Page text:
There’s a colossal difference between pseudo-leadership (leading everything by consensus) and biblically-based, godly, unifying, strong, decisive, servant leadership.

The Consensus Trap In Smaller Churches

I see this occur most often in smaller churches where a leader has rallied around themselves a small group of men and women to plant or restart a plateaued church. The problem that occurs is that as they try to grow from one stage to the next the leader looks around at the people who have sacrificed just as much as he has and feels that because of their sacrifices they deserve an equal voice in the church’s future direction.

That happens in part because in the early years the leader did in fact solicit everyone’s opinion in the group before making a decision. But at that attendance size and staff configuration that process was healthy and natural.

Along the way the leader was sure to measure everyone’s relational temperature, mitigating risk by putting out fires before they started. Everyone was in on every decision.

As time went on, that group, having been consulted in every decision early on, quickly developed the false perception…

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Take advantage of the decreased church-wide activity at your church over the next six weeks to prepare your congregation for it’s best Fall season ever.

Perform A Church-Wide Evaluation

I’m convinced that the time between Easter and Mother’s Day is the best time to evaluate the overall effectiveness of you, your staff, and your church’s ministries. There are three reasons for that.

First, for most outreach-focused churches there’s a natural lull which affords the chance to step back and think. Second, for most outreach-focused churches their calendar naturally begins the weekend after Labor Day, not January 1st. Third, pausing between Easter and Mother’s Day affords a team five months to plan and execute.

Let me share a helpful exercise you can use to evaluate every aspect of your church. I learned this from my friends at Intentional Churches. They adopted this from business author and strategist Tom Paterson, who was influential in helping Rick Warren shape both his church’s strategy, and his personal life plan.

Pull your team together and for each specific area of ministry ask yourself the following questions. For instance, let’s ask your team to evaluate your preaching first.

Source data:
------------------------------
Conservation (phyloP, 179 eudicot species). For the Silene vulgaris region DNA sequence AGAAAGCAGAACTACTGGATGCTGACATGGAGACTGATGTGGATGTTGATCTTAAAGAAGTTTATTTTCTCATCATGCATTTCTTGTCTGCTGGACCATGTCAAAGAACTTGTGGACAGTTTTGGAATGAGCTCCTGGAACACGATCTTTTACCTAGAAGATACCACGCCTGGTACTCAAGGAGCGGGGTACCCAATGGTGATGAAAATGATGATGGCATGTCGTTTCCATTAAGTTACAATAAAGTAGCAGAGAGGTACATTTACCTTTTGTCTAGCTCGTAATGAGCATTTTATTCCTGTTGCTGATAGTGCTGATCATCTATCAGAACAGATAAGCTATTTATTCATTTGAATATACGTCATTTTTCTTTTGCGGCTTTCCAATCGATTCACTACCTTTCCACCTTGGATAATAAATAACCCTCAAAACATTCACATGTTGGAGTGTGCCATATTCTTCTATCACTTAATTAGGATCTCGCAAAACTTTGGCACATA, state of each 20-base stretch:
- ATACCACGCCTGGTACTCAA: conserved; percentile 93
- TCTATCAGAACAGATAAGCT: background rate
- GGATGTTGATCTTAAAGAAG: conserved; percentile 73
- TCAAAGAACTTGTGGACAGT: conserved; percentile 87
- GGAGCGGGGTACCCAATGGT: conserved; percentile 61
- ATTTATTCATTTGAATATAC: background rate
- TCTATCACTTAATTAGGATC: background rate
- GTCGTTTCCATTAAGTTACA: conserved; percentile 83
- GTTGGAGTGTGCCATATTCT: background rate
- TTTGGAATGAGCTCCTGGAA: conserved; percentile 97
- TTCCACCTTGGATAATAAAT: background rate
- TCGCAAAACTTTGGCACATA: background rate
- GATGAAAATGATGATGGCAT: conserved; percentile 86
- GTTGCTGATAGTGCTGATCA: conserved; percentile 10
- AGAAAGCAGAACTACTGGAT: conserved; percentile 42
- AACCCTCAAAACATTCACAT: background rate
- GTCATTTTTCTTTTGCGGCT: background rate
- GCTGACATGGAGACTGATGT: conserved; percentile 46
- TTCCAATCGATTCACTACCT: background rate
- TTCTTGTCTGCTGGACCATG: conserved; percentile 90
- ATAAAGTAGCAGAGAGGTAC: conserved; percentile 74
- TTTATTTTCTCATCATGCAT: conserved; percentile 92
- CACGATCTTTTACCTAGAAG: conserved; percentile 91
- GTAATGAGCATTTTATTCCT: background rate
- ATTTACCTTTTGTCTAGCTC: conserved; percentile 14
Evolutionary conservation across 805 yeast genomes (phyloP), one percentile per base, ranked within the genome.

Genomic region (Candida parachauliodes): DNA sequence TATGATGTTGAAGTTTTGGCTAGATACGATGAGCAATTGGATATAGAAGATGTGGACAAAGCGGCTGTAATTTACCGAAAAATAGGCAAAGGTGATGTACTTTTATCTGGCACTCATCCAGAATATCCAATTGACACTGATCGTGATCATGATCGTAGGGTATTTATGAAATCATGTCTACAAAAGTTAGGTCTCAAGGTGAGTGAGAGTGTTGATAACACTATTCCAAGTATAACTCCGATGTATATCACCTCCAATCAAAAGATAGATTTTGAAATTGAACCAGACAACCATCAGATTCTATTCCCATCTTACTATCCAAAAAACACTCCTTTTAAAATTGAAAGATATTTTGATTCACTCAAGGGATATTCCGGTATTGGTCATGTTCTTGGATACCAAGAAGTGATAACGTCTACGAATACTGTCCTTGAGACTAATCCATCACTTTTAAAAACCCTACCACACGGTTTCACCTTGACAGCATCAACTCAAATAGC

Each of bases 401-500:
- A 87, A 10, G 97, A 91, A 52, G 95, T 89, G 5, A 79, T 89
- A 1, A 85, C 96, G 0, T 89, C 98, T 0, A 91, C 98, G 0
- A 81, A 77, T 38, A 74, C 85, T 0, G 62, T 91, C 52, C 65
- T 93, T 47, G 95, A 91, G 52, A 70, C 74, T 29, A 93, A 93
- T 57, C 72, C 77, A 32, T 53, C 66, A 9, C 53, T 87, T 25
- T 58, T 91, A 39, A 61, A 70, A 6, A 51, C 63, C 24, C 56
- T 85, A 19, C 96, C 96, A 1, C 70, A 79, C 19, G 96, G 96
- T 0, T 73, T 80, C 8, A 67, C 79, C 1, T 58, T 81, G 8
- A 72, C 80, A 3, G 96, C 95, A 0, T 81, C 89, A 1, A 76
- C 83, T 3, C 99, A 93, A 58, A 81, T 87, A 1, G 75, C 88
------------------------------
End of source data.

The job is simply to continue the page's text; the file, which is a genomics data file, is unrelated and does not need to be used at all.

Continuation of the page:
Tom Paterson’s 4 Helpful Questions:

  • What’s right? (continue)
  • What’s wrong? (stop)
  • What’s missing? (add)
  • What’s…

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Senior Pastors typically underestimate the impact their building has on their church’s future growth.

Building Too Late

Church planters believe the lie that they don’t need a building to grow, ignoring the fact that your chances of survival begin to plummet drastically after year six outside of a permanent facility (whether owned or leased). We will always find growing church plants past that age in rented/temporary facilities, but those outliers are breathing rare air.

Senior Pastors of established churches, likewise, face their own unique challenges.

Expecting A Silver Bullet

Many assume that simply “rallying the troops” and building a new building, or relocating to another location, will automatically ignite growth. What happens, more often than not, is the increased debt and facility expansion doesn’t overcompensate for the fact that the church hasn’t addressed the underlying issues that stalled their church’s growth in the first place. As the old Buddhist proverb states, “Wherever you go, there you are.”

Inevitable Bottlenecks

Others assume they can overcome the size limitations their facility places on their ministry. The rule of thumb when it comes to facilities is that there are three things that impact a church’s ability to grow: parking, seats in the auditorium, and…